In today’s video training, you’ll learn The Difference Between Isometric and Isotonic Muscle Contractions, including understanding Concentric and Eccentric contractions and applying these to exercises. This will help you in preparation for your Level 2 and Level 3 Anatomy and Physiology Exam as well as a FITPRO when programming for your clients.
- What do you need to know about the muscle contractions for your Level 3 anatomy and physiology exam?
- 6-minute Video Training explaining What’s The Difference Between Isometric and Isotonic Muscle Contractions?
- The difference between concentric and eccentric muscle contractions
- Test your knowledge with 3 Mock Questions and answers
What do you need to know about the muscle contractions?
The level 2 and Level 3 anatomy and physiology exams are both divided into 8 sections, whereby understanding the musculoskeletal system is one of these. This includes the understanding of how muscle contracts and allows for movement around a joint.
You can expect approximately 3-8 questions relating to this topic for your exam.
This is also important beyond the exam, for understanding how movement occurs and the types of contractions that are taking place in the muscles every time your client completes a repetition of an exercise.
Watch: What’s The Difference Between Isometric and Isotonic Muscle Contractions?
What is an Isometric Contraction?
Iso = Same
Metric = Length
Isometric literally means “same length”
During this type of contraction, the muscle is contracted, so the muscle is “switched on” and the actin and myosin are actively working. However the origin and insertion of the muscle stay the SAME LENGTH away from each other, and there is no movement at a joint
Examples of this include holding a plank position or doing a wall sit/ squat hold. You are contracting the prime mover muscle, but the length of the muscle doesn’t change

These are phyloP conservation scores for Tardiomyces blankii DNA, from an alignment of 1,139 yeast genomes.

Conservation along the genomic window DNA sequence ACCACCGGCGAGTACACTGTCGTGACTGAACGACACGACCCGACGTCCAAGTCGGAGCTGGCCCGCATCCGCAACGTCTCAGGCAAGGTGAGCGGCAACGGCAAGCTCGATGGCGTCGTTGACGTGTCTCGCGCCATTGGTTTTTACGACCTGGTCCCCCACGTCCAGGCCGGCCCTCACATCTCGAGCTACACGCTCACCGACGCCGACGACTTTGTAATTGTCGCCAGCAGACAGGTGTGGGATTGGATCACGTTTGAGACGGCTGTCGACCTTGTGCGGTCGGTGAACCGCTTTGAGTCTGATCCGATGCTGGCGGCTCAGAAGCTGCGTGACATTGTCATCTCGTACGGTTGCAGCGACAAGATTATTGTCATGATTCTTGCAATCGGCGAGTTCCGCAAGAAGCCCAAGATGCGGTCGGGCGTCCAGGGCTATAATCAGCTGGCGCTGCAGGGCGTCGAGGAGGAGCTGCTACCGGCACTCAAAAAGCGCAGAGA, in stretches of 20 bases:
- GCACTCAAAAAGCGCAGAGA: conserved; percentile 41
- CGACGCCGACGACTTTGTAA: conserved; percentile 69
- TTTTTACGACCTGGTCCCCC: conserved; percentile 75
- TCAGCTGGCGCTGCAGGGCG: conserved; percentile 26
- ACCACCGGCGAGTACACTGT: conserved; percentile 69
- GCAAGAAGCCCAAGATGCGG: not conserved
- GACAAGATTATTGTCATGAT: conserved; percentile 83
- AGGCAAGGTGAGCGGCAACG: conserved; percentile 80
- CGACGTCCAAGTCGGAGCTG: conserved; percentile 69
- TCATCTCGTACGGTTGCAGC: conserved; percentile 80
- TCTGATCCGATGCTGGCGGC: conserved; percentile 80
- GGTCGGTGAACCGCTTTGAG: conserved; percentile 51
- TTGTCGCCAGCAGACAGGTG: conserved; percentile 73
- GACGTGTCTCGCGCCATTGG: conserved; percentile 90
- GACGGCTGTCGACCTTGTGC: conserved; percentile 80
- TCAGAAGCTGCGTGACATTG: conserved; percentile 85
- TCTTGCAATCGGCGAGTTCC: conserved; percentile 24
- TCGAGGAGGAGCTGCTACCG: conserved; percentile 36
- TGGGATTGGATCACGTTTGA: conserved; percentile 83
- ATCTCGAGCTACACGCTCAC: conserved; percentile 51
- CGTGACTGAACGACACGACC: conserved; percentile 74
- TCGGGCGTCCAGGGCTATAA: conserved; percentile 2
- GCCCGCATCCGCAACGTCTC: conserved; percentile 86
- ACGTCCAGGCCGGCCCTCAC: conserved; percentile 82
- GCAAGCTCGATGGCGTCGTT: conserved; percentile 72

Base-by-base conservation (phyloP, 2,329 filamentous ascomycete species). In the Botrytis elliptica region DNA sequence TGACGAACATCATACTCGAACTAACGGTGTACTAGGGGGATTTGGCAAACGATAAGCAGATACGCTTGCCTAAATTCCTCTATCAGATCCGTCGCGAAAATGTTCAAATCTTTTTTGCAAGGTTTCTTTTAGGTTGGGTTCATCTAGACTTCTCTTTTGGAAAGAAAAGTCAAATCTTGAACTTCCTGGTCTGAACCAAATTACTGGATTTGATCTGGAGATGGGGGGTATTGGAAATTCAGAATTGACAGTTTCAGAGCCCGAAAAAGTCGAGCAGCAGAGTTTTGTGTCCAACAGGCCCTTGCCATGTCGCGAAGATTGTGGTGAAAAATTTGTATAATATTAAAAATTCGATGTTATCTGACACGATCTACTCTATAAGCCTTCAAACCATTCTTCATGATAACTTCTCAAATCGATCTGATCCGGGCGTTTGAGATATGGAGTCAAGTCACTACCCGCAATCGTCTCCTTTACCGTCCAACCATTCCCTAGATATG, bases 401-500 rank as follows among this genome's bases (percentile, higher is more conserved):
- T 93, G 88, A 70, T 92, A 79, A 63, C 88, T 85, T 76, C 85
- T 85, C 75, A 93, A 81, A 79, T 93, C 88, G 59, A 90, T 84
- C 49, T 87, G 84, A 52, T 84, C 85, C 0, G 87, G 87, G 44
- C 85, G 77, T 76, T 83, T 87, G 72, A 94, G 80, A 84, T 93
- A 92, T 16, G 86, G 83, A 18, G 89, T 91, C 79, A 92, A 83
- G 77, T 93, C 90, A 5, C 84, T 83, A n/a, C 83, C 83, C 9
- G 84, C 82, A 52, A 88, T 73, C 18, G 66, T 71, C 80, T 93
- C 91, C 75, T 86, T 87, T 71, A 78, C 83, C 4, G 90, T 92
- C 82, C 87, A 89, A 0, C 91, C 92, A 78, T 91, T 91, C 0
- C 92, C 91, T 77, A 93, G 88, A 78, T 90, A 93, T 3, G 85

What is an Isotonic Contraction?
Iso = Same
Tonic = Tonality
During this type of contraction, the muscle is contracted, so the muscle is “switched on” and the actin and myosin are actively working. However the muscle CHANGES LENGTH, as the Origin and Insertion move towards and away from each other, creating movement at a joint.
An example of this is a Biceps Curl, a Press Up, a Squat … any exercise that has joint movement
There are two types of contraction inside the isotonic heading:
What is a Concentric Contraction?
This is a type of Isotonic Contraction whereby the muscle is on and contracted but SHORTENING
The actin and myosin move over each other to bring the insertion and origin closer together
For example, in a Biceps Curl, the biceps brachii (prime mover) is concentrically contracting as you lift the dumbbell towards the shoulder.
What is an Eccentric Contraction?
This is a type of Isotonic Contraction whereby the muscle is on and contracted but LENGTHENING
The actin and myosin move over each other to move the insertion and origin further apart
For example, in a Biceps Curl, the biceps brachii is eccentrically contracting as you lower the dumbbell towards the floor.
NOTE that this is the same prime mover muscle (not a different muscle), it is still contracted and holding the weight of the dumbbell but now lengthening in the lowering phase
Test your knowledge with 3 Mock Questions
Look at the Muscle Contractions Anatomy and Physiology Mock questions below and jot down your answer on scrap paper or as a note in your phone.
Then scroll down to reveal the answers.
1) Which of the following best describe an Isometric Contraction?
A. The muscle is relaxed and lengthened
B. The muscle is contracted and shortening
C. The muscle is contracted and lengthening
D. The muscle is contracted and stays the same length
2) What movement occurs during a concentric contraction of the quadriceps?
A. Knee Flexion
B. Knee Extension
C. Hip Extension
3) What is the umbrella terminology used for both concentric and eccentric contractions?
Q1: Answer = D
Q2: Answer = A
Q3: Answer = B
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Hayley “Isometric and Isotonic Muscle Contractions” Bergman